The awarding ceremony on June 20
Six pieces of cultural relics that have been sorted out from among 13,329
pieces of stored gems around China in the past two years were unveiled in
Beijing on June 20. They are entitled "China's Folk National Treasures."
They are respectively the Pot of Duke Qin in late Western Zhou dynasty (1100
-771 BC); the scroll "A Hundred Birds Paying Homage to the Phoenix" in the Qing
Dynasty (1644-1911); the Chinese chess manual scripts "the Deep Pool, Infinite
Sea" in the Qing dynasty; the modern-age Xiuyan Jade Dragon Bed; the present-day
sandalwood carving "Celebrations at Jasper Lake, A Legendary Wonderland Where
the Fairy Queen Lives," and the Qing Dynasty Wood Carving Screen Wall . These
national treasures have been kept intact through the centuries..
In order to guarantee their safety, an insurance policy has been purchased
for these six folk treasures from the Beijing Sub-branch of the Sunshine
Property Insurance Joint-Stock Co., LTD. at a total cost of 310 million yuan (or
some 40 million US dollars).
The Pot of Duke Qin
The 42.3-centimeters-high pot, one of the bronze artistic gems in ancient
China, is intricately embellished. Around the inner brink of the pot are two
lines of Chinese characters meaning "it was the Duke of the State Qin that had
the pot made." Experts confirmed that the pot was made as a ritual vessel for
the Duke of the State Qin, a ducal state in late Western Zhou Dynasty.
The pot was purchased by the noted Taiwan collector Hsu Yu-hai for a huge sum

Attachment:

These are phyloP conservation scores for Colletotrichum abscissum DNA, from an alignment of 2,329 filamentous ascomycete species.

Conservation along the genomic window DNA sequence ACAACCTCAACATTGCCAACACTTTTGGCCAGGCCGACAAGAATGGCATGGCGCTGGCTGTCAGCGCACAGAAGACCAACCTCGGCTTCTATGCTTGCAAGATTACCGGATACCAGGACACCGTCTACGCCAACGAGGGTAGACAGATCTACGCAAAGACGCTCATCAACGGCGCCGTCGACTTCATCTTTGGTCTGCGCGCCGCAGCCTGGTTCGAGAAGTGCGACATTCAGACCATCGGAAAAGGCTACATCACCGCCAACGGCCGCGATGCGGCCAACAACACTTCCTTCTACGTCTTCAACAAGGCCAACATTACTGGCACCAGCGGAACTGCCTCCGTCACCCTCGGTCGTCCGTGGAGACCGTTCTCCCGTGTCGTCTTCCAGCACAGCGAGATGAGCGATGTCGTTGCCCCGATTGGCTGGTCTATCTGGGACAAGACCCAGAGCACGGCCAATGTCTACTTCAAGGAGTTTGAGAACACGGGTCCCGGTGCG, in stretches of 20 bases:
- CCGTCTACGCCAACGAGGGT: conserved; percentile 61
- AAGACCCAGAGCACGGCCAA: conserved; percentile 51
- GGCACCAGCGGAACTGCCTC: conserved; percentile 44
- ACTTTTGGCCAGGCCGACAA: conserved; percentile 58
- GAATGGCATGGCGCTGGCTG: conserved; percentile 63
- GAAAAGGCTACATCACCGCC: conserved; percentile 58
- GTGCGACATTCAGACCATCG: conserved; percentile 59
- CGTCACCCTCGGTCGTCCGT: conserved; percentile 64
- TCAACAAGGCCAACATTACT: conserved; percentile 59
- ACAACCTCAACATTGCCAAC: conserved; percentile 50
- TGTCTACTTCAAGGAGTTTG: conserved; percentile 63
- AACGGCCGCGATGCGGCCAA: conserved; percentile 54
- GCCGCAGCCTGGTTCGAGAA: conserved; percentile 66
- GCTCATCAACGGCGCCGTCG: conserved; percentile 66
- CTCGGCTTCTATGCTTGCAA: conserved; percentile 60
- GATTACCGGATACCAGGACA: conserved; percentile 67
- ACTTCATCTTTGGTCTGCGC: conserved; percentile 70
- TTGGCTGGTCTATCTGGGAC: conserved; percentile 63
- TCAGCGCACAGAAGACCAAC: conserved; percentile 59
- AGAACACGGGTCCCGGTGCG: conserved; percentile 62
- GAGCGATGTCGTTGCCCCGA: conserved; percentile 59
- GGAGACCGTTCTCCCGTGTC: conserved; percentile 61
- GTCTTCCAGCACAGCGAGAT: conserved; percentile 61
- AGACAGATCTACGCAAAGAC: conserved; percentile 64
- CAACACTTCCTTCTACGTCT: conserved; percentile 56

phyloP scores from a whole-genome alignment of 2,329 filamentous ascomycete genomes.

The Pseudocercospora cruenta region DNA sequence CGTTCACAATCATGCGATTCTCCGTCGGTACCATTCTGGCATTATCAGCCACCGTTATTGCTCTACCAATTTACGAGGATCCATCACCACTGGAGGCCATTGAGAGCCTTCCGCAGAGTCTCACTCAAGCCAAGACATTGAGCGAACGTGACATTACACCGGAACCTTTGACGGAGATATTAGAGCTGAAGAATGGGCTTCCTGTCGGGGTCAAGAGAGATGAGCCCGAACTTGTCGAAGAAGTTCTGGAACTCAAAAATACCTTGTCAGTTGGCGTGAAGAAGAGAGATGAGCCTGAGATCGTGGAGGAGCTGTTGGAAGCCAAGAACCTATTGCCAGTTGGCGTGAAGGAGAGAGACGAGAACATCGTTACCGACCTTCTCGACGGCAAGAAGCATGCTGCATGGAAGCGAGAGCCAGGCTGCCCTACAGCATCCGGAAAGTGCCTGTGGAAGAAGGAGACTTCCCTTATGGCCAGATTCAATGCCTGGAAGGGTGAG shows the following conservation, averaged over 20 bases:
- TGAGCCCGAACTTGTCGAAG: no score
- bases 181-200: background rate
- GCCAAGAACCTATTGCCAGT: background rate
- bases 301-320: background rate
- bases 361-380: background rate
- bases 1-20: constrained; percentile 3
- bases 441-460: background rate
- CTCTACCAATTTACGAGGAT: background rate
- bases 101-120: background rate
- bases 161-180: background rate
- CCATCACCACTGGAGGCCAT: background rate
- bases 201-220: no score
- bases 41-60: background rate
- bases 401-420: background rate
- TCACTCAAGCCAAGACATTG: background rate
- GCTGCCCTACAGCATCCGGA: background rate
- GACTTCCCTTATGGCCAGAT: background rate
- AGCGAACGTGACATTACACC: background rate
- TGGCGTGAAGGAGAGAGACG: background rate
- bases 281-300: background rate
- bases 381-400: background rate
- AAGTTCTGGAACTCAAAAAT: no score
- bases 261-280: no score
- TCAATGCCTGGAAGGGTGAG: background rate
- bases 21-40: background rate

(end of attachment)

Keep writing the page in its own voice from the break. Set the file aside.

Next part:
of money and returned to China in recent years.
The scroll "A Hundred Birds Paying Homage to the Phoenix"
The 7-meter painting scroll "A Hundred Birds Paying Homage to the Phoenix "
is a masterpiece of Qing dynasty painter Shen Quan, who distinguished himself
for his flower-and-bird painting works. It's a piece of meticulous painting
creation with fine, delicate strokes in dark ink and rich colors. In this
painting, there are approximately 300 lively birds, such as phoenixes, peacocks
and golden pheasant, all with beautiful feathers against a backdrop with Chinese
parasol trees, willows and peach trees.
The painting master Shen Quan used to be invited to Japan to share his superb
painting skills. Immediately upon his return, Shen Quan did the masterpiece "A
Hundred Birds Paying Homage to the Phoenix" with the pigment presented to him by
the Japanese emperor.
The scroll was purchased by a curio collector in 1975 at Liulichang in
Beijing, at the cost of 180 yuan, which was relatively expensive at that time.